The Rural Community Pharmacy: Vaccine Administration

First Financial Bank
May 7, 2021
In rural communities where the population is spread across many miles and physician numbers are few, pharmacists fill a critical role as healthcare resources. While the need for physicians will never be replaced, services that pharmacists offer are bolstering the overall health of rural communities – especially vaccine administration.

With the federal COVID-19 vaccination program, rural pharmacies have been in the spotlight for filling a critical need in their communities. Vaccine administration has been a part of the pharmacy business prior to this and will likely only continue to grow as Americans recognize the value of this service that their community pharmacist can offer.

Who can do what

Different states vary in their regulations of vaccine administration by pharmacists. While pharmacists can provide vaccines to adults in all 50 states, currently only 27 states allow pharmacists to administer vaccines to people of any age. The remaining states vary on the minimum age and which vaccines pharmacists are qualified to administer in their respective states.

In all 50 states, plus Washington D.C. and Puerto Rico, pharmacists can administer flu vaccines to patients. Age limitations still apply, but this capability allows rural populations to have a broader access to this life-saving vaccine that can help lessen the weight of flu season on rural medical systems. Other vaccines that pharmacists may administer vary from state to state but may include herpes zoster, hepatitis A and B, meningococcal, HPV and tetanus.

From time to time, states may also expand the authority of pharmacists to administer vaccines in response to critical needs. For instance, in the 2018 flu season New York expanded the ability for pharmacists to vaccinate children ages 2-18 against the flu during that season.

The COVID-19 pandemic has once again expanded the need and the role of pharmacists in serving their rural communities. With the COVID-19 vaccine, each state has specifically regulated administration, including how and who pharmacists may vaccinate against the disease. As supply and demand changes, these protocols also adapt. Check with your state’s regulatory agency to determine what the current requirements are for you to participate. For pharmacists that previously hadn’t offered vaccines, it has prompted them to consider adding other vaccination services to their regular business offerings.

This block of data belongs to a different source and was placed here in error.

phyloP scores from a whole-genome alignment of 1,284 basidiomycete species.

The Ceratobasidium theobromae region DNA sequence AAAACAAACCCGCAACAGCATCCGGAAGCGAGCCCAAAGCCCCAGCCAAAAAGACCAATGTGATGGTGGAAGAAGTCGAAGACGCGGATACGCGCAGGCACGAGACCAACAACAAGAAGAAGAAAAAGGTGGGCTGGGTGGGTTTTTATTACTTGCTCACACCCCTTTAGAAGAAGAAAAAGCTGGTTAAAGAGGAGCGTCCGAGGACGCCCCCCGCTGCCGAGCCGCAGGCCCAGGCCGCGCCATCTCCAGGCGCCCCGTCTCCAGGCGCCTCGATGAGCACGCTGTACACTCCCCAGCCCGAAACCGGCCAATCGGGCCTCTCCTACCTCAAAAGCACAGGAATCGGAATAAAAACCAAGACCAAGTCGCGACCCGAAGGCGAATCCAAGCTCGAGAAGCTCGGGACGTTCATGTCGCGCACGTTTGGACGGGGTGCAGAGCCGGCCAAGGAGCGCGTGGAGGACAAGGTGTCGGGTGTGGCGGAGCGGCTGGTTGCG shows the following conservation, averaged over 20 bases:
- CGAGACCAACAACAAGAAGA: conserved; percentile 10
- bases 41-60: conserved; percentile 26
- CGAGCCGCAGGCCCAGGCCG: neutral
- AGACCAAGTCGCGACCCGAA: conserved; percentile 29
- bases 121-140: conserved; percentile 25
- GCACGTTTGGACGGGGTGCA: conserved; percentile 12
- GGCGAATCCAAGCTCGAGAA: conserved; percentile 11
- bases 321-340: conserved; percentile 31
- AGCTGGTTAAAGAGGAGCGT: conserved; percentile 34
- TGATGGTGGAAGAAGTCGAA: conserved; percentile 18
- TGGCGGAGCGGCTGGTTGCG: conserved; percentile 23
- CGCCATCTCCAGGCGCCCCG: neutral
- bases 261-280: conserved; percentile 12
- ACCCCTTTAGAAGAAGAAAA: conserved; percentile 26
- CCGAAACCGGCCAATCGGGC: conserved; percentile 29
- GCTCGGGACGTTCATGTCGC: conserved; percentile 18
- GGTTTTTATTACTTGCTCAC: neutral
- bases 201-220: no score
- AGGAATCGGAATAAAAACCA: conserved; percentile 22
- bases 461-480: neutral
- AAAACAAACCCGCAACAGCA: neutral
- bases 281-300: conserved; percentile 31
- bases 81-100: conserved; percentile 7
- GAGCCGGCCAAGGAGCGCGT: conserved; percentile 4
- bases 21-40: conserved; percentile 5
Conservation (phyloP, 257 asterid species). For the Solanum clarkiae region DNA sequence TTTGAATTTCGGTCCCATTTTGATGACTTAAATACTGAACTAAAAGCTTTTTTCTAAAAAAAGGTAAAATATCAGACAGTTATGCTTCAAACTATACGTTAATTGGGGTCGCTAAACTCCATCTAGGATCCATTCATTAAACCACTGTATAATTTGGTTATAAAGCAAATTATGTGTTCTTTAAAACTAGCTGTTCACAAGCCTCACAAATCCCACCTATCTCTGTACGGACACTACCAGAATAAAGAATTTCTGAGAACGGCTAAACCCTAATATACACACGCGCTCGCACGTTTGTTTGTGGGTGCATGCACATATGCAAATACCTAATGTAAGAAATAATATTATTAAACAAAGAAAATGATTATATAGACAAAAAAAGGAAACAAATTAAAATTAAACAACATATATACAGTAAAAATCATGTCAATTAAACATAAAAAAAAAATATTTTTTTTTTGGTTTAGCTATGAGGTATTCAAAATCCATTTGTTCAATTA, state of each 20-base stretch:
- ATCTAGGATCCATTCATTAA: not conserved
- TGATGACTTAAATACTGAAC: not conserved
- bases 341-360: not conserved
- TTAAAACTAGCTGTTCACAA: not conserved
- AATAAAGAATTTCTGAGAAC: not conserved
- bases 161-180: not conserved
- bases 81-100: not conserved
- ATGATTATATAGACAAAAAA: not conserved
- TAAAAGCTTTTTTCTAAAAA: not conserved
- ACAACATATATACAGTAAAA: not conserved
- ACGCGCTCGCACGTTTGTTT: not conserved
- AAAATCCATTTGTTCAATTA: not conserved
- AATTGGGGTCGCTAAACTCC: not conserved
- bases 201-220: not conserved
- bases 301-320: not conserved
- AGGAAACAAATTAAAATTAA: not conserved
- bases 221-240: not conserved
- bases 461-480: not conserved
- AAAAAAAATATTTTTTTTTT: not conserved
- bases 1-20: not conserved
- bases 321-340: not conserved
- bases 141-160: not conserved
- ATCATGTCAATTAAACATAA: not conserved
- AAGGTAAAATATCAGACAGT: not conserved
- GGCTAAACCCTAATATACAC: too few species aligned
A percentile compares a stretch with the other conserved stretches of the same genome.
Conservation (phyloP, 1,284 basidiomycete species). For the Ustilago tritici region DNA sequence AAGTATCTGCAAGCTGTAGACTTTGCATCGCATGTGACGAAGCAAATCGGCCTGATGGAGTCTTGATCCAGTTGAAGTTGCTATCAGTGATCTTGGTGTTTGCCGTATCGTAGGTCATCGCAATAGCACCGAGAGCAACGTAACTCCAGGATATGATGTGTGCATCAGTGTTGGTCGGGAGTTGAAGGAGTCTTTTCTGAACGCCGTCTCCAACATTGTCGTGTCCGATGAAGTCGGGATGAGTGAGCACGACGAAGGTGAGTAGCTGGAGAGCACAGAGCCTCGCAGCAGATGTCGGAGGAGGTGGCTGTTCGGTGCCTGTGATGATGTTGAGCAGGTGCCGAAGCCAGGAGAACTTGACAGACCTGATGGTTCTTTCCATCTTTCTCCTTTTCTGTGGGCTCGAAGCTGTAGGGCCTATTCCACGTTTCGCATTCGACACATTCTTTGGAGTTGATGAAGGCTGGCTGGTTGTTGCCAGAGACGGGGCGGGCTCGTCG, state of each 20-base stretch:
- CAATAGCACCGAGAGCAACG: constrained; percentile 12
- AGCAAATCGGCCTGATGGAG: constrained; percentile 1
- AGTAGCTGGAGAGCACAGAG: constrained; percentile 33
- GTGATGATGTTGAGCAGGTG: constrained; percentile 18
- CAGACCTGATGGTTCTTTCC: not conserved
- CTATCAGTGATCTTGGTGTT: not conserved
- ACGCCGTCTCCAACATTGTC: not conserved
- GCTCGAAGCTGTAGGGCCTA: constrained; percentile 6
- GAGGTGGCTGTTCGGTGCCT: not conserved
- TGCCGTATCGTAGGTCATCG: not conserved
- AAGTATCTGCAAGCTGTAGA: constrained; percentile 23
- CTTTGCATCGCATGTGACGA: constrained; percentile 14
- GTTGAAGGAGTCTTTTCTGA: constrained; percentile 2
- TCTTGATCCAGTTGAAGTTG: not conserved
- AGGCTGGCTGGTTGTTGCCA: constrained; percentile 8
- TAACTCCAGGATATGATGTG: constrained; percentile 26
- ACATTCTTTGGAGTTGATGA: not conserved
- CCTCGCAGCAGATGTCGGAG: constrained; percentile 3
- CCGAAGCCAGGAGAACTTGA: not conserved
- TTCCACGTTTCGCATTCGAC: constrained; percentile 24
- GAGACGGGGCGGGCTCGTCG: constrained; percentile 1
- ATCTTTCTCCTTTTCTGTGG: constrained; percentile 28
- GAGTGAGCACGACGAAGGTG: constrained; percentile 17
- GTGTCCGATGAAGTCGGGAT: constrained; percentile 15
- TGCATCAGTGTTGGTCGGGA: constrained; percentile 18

Preparing to administer vaccines

In order to administer vaccinations there are specific protocols that must be followed to allow pharmacists to offer this service. First, pharmacists must become certified by an Accreditation Council for Pharmacy Education accredited course in immunization and delivery. You can find these courses through your state pharmacy association, local university or school of pharmacy, the American Pharmacists Association (APhA), or organizations which host APhA certificate training programs. The pharmacist will also need to be certified in CPR/Basic Life Support for Healthcare Providers through the American Red Cross or American Heart Association and maintain current certification. Training in blood borne pathogens is also necessary in order to maintain OSHA compliance.

If your state requires it, a standing order from a doctor to administer vaccinations may allow the pharmacist to administer vaccines without a direct order from a physician. Finally, if required by your state, you will need to complete an application and submit all required documents to become certified as a vaccine provider by the state.

Getting your pharmacy ready

In addition to getting yourself ready to administer, your pharmacy may need some adjustments to support administering vaccines on a regular basis:

  • Creating a comfortable setup for the client to sit while it is being administered and for any waiting period required to monitor them for an adverse reaction.
  • Some additional supplies you may want/need, including educational fliers for clients about the vaccines you offer.
  • You’ll want to reach out to your suppliers about which vaccines are available from whom, plus how to handle and store properly.

As you consider offering vaccination services, always consult your trusted advisors and state boards for the requirements and recommendations for your specific situation. And when you do offer vaccine administration, don’t forget to update your signage, website, and marketing materials to let your clients know!

Looking at other trends and possible opportunities for your pharmacy? Check out this article. Want to chat about your plans? Give us a call.

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